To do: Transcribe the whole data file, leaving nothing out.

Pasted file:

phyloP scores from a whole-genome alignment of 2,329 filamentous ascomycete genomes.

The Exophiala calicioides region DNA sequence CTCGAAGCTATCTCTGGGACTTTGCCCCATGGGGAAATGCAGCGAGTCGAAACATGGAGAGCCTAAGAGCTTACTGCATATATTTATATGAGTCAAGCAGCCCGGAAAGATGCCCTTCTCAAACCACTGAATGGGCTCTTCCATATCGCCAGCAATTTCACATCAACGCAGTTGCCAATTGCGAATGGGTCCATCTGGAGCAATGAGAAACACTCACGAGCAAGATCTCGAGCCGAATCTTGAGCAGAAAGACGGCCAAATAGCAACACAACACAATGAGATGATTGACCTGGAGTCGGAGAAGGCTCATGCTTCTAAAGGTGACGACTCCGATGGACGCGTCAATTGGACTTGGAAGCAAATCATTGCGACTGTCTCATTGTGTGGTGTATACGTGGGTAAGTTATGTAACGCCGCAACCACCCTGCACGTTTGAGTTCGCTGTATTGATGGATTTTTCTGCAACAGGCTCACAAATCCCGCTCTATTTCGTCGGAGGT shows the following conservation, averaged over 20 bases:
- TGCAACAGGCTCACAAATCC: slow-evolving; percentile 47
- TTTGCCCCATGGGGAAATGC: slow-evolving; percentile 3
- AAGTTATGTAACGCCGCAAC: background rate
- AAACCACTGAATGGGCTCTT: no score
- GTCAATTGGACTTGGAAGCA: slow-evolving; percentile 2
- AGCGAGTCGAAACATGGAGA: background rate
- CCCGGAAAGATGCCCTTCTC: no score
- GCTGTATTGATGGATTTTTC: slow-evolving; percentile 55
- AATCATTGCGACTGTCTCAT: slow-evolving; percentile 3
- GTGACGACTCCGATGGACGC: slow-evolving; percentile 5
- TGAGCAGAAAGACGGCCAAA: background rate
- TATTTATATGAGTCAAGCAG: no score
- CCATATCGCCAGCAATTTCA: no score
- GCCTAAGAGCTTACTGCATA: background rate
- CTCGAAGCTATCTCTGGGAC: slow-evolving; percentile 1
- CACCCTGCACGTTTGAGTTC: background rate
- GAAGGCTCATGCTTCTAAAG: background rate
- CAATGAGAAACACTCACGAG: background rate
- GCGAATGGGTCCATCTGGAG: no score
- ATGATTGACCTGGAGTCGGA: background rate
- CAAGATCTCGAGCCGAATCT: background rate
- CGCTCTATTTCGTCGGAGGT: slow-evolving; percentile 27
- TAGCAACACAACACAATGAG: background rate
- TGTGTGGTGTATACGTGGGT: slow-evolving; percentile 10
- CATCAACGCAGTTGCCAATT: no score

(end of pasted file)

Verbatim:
phyloP scores from a whole-genome alignment of 2,329 filamentous ascomycete genomes.

The Exophiala calicioides region DNA sequence CTCGAAGCTATCTCTGGGACTTTGCCCCATGGGGAAATGCAGCGAGTCGAAACATGGAGAGCCTAAGAGCTTACTGCATATATTTATATGAGTCAAGCAGCCCGGAAAGATGCCCTTCTCAAACCACTGAATGGGCTCTTCCATATCGCCAGCAATTTCACATCAACGCAGTTGCCAATTGCGAATGGGTCCATCTGGAGCAATGAGAAACACTCACGAGCAAGATCTCGAGCCGAATCTTGAGCAGAAAGACGGCCAAATAGCAACACAACACAATGAGATGATTGACCTGGAGTCGGAGAAGGCTCATGCTTCTAAAGGTGACGACTCCGATGGACGCGTCAATTGGACTTGGAAGCAAATCATTGCGACTGTCTCATTGTGTGGTGTATACGTGGGTAAGTTATGTAACGCCGCAACCACCCTGCACGTTTGAGTTCGCTGTATTGATGGATTTTTCTGCAACAGGCTCACAAATCCCGCTCTATTTCGTCGGAGGT shows the following conservation, averaged over 20 bases:
- TGCAACAGGCTCACAAATCC: slow-evolving; percentile 47
- TTTGCCCCATGGGGAAATGC: slow-evolving; percentile 3
- AAGTTATGTAACGCCGCAAC: background rate
- AAACCACTGAATGGGCTCTT: no score
- GTCAATTGGACTTGGAAGCA: slow-evolving; percentile 2
- AGCGAGTCGAAACATGGAGA: background rate
- CCCGGAAAGATGCCCTTCTC: no score
- GCTGTATTGATGGATTTTTC: slow-evolving; percentile 55
- AATCATTGCGACTGTCTCAT: slow-evolving; percentile 3
- GTGACGACTCCGATGGACGC: slow-evolving; percentile 5
- TGAGCAGAAAGACGGCCAAA: background rate
- TATTTATATGAGTCAAGCAG: no score
- CCATATCGCCAGCAATTTCA: no score
- GCCTAAGAGCTTACTGCATA: background rate
- CTCGAAGCTATCTCTGGGAC: slow-evolving; percentile 1
- CACCCTGCACGTTTGAGTTC: background rate
- GAAGGCTCATGCTTCTAAAG: background rate
- CAATGAGAAACACTCACGAG: background rate
- GCGAATGGGTCCATCTGGAG: no score
- ATGATTGACCTGGAGTCGGA: background rate
- CAAGATCTCGAGCCGAATCT: background rate
- CGCTCTATTTCGTCGGAGGT: slow-evolving; percentile 27
- TAGCAACACAACACAATGAG: background rate
- TGTGTGGTGTATACGTGGGT: slow-evolving; percentile 10
- CATCAACGCAGTTGCCAATT: no score